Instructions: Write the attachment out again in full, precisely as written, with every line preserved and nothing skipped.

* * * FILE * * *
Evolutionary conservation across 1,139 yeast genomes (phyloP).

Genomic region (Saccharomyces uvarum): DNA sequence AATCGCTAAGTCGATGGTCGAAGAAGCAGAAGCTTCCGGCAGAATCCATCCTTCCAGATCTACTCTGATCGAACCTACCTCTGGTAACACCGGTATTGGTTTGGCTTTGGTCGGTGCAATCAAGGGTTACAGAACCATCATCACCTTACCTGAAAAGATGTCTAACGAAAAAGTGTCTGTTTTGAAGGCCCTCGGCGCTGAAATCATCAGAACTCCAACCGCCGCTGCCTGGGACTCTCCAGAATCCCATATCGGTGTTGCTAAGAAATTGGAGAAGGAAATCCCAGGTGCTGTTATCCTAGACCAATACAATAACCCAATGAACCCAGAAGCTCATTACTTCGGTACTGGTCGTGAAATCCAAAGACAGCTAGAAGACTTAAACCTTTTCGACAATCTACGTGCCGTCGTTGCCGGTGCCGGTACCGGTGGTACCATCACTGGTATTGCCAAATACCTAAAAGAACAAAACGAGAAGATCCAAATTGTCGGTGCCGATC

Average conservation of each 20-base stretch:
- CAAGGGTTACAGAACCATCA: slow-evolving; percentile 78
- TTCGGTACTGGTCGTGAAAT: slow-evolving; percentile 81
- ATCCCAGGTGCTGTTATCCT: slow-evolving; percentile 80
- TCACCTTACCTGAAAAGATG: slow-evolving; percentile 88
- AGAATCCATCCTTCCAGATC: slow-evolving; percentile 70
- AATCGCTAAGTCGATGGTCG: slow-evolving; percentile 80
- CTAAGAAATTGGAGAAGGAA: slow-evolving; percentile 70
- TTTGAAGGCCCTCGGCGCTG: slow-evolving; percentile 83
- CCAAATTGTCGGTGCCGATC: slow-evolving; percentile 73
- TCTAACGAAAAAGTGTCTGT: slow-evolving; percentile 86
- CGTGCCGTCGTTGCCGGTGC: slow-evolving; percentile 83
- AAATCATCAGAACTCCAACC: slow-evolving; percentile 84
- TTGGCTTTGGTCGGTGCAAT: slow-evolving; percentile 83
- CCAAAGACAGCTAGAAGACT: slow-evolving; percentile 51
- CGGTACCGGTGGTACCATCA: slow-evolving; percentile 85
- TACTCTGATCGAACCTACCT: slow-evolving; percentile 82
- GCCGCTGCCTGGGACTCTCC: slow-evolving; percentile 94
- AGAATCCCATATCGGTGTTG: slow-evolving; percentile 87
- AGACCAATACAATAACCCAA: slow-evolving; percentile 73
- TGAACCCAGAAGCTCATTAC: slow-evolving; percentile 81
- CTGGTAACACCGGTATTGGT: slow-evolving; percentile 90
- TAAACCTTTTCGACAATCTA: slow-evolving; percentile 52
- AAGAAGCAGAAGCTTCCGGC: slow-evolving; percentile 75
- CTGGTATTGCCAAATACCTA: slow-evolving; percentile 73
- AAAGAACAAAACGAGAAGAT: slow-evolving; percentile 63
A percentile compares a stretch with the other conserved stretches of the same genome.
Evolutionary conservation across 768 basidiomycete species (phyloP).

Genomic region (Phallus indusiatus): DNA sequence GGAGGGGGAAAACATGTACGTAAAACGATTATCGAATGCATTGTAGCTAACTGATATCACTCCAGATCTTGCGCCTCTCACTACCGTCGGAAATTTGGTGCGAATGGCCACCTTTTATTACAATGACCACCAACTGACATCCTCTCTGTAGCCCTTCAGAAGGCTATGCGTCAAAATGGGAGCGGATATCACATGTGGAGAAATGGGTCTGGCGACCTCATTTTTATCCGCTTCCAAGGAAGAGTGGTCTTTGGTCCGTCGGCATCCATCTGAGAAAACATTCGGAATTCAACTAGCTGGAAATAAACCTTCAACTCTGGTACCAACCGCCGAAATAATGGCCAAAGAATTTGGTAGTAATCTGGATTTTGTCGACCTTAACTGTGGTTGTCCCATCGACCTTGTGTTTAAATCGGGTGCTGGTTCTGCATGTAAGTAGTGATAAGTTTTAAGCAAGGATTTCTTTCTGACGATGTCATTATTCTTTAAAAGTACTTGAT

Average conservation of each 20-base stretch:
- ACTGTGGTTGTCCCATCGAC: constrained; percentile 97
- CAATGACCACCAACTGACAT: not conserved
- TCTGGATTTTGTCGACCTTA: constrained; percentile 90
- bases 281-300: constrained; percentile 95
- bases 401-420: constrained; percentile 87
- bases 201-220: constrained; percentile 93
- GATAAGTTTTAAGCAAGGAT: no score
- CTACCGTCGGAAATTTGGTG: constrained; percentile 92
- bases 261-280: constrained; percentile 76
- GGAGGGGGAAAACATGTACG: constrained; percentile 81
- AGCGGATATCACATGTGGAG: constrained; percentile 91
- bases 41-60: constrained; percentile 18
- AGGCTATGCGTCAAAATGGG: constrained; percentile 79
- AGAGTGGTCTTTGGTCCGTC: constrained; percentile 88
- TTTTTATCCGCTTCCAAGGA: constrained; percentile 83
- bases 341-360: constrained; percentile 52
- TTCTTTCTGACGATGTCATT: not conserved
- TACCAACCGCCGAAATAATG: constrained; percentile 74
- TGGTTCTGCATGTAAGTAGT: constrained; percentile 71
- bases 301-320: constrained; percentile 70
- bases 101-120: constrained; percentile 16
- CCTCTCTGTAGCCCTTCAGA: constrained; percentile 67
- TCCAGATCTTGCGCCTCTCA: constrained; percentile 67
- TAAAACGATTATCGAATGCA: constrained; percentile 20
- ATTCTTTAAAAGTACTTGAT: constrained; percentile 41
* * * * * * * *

Evolutionary conservation across 1,139 yeast genomes (phyloP).

Genomic region (Saccharomyces uvarum): DNA sequence AATCGCTAAGTCGATGGTCGAAGAAGCAGAAGCTTCCGGCAGAATCCATCCTTCCAGATCTACTCTGATCGAACCTACCTCTGGTAACACCGGTATTGGTTTGGCTTTGGTCGGTGCAATCAAGGGTTACAGAACCATCATCACCTTACCTGAAAAGATGTCTAACGAAAAAGTGTCTGTTTTGAAGGCCCTCGGCGCTGAAATCATCAGAACTCCAACCGCCGCTGCCTGGGACTCTCCAGAATCCCATATCGGTGTTGCTAAGAAATTGGAGAAGGAAATCCCAGGTGCTGTTATCCTAGACCAATACAATAACCCAATGAACCCAGAAGCTCATTACTTCGGTACTGGTCGTGAAATCCAAAGACAGCTAGAAGACTTAAACCTTTTCGACAATCTACGTGCCGTCGTTGCCGGTGCCGGTACCGGTGGTACCATCACTGGTATTGCCAAATACCTAAAAGAACAAAACGAGAAGATCCAAATTGTCGGTGCCGATC

Average conservation of each 20-base stretch:
- CAAGGGTTACAGAACCATCA: slow-evolving; percentile 78
- TTCGGTACTGGTCGTGAAAT: slow-evolving; percentile 81
- ATCCCAGGTGCTGTTATCCT: slow-evolving; percentile 80
- TCACCTTACCTGAAAAGATG: slow-evolving; percentile 88
- AGAATCCATCCTTCCAGATC: slow-evolving; percentile 70
- AATCGCTAAGTCGATGGTCG: slow-evolving; percentile 80
- CTAAGAAATTGGAGAAGGAA: slow-evolving; percentile 70
- TTTGAAGGCCCTCGGCGCTG: slow-evolving; percentile 83
- CCAAATTGTCGGTGCCGATC: slow-evolving; percentile 73
- TCTAACGAAAAAGTGTCTGT: slow-evolving; percentile 86
- CGTGCCGTCGTTGCCGGTGC: slow-evolving; percentile 83
- AAATCATCAGAACTCCAACC: slow-evolving; percentile 84
- TTGGCTTTGGTCGGTGCAAT: slow-evolving; percentile 83
- CCAAAGACAGCTAGAAGACT: slow-evolving; percentile 51
- CGGTACCGGTGGTACCATCA: slow-evolving; percentile 85
- TACTCTGATCGAACCTACCT: slow-evolving; percentile 82
- GCCGCTGCCTGGGACTCTCC: slow-evolving; percentile 94
- AGAATCCCATATCGGTGTTG: slow-evolving; percentile 87
- AGACCAATACAATAACCCAA: slow-evolving; percentile 73
- TGAACCCAGAAGCTCATTAC: slow-evolving; percentile 81
- CTGGTAACACCGGTATTGGT: slow-evolving; percentile 90
- TAAACCTTTTCGACAATCTA: slow-evolving; percentile 52
- AAGAAGCAGAAGCTTCCGGC: slow-evolving; percentile 75
- CTGGTATTGCCAAATACCTA: slow-evolving; percentile 73
- AAAGAACAAAACGAGAAGAT: slow-evolving; percentile 63
A percentile compares a stretch with the other conserved stretches of the same genome.
Evolutionary conservation across 768 basidiomycete species (phyloP).

Genomic region (Phallus indusiatus): DNA sequence GGAGGGGGAAAACATGTACGTAAAACGATTATCGAATGCATTGTAGCTAACTGATATCACTCCAGATCTTGCGCCTCTCACTACCGTCGGAAATTTGGTGCGAATGGCCACCTTTTATTACAATGACCACCAACTGACATCCTCTCTGTAGCCCTTCAGAAGGCTATGCGTCAAAATGGGAGCGGATATCACATGTGGAGAAATGGGTCTGGCGACCTCATTTTTATCCGCTTCCAAGGAAGAGTGGTCTTTGGTCCGTCGGCATCCATCTGAGAAAACATTCGGAATTCAACTAGCTGGAAATAAACCTTCAACTCTGGTACCAACCGCCGAAATAATGGCCAAAGAATTTGGTAGTAATCTGGATTTTGTCGACCTTAACTGTGGTTGTCCCATCGACCTTGTGTTTAAATCGGGTGCTGGTTCTGCATGTAAGTAGTGATAAGTTTTAAGCAAGGATTTCTTTCTGACGATGTCATTATTCTTTAAAAGTACTTGAT

Average conservation of each 20-base stretch:
- ACTGTGGTTGTCCCATCGAC: constrained; percentile 97
- CAATGACCACCAACTGACAT: not conserved
- TCTGGATTTTGTCGACCTTA: constrained; percentile 90
- bases 281-300: constrained; percentile 95
- bases 401-420: constrained; percentile 87
- bases 201-220: constrained; percentile 93
- GATAAGTTTTAAGCAAGGAT: no score
- CTACCGTCGGAAATTTGGTG: constrained; percentile 92
- bases 261-280: constrained; percentile 76
- GGAGGGGGAAAACATGTACG: constrained; percentile 81
- AGCGGATATCACATGTGGAG: constrained; percentile 91
- bases 41-60: constrained; percentile 18
- AGGCTATGCGTCAAAATGGG: constrained; percentile 79
- AGAGTGGTCTTTGGTCCGTC: constrained; percentile 88
- TTTTTATCCGCTTCCAAGGA: constrained; percentile 83
- bases 341-360: constrained; percentile 52
- TTCTTTCTGACGATGTCATT: not conserved
- TACCAACCGCCGAAATAATG: constrained; percentile 74
- TGGTTCTGCATGTAAGTAGT: constrained; percentile 71
- bases 301-320: constrained; percentile 70
- bases 101-120: constrained; percentile 16
- CCTCTCTGTAGCCCTTCAGA: constrained; percentile 67
- TCCAGATCTTGCGCCTCTCA: constrained; percentile 67
- TAAAACGATTATCGAATGCA: constrained; percentile 20
- ATTCTTTAAAAGTACTTGAT: constrained; percentile 41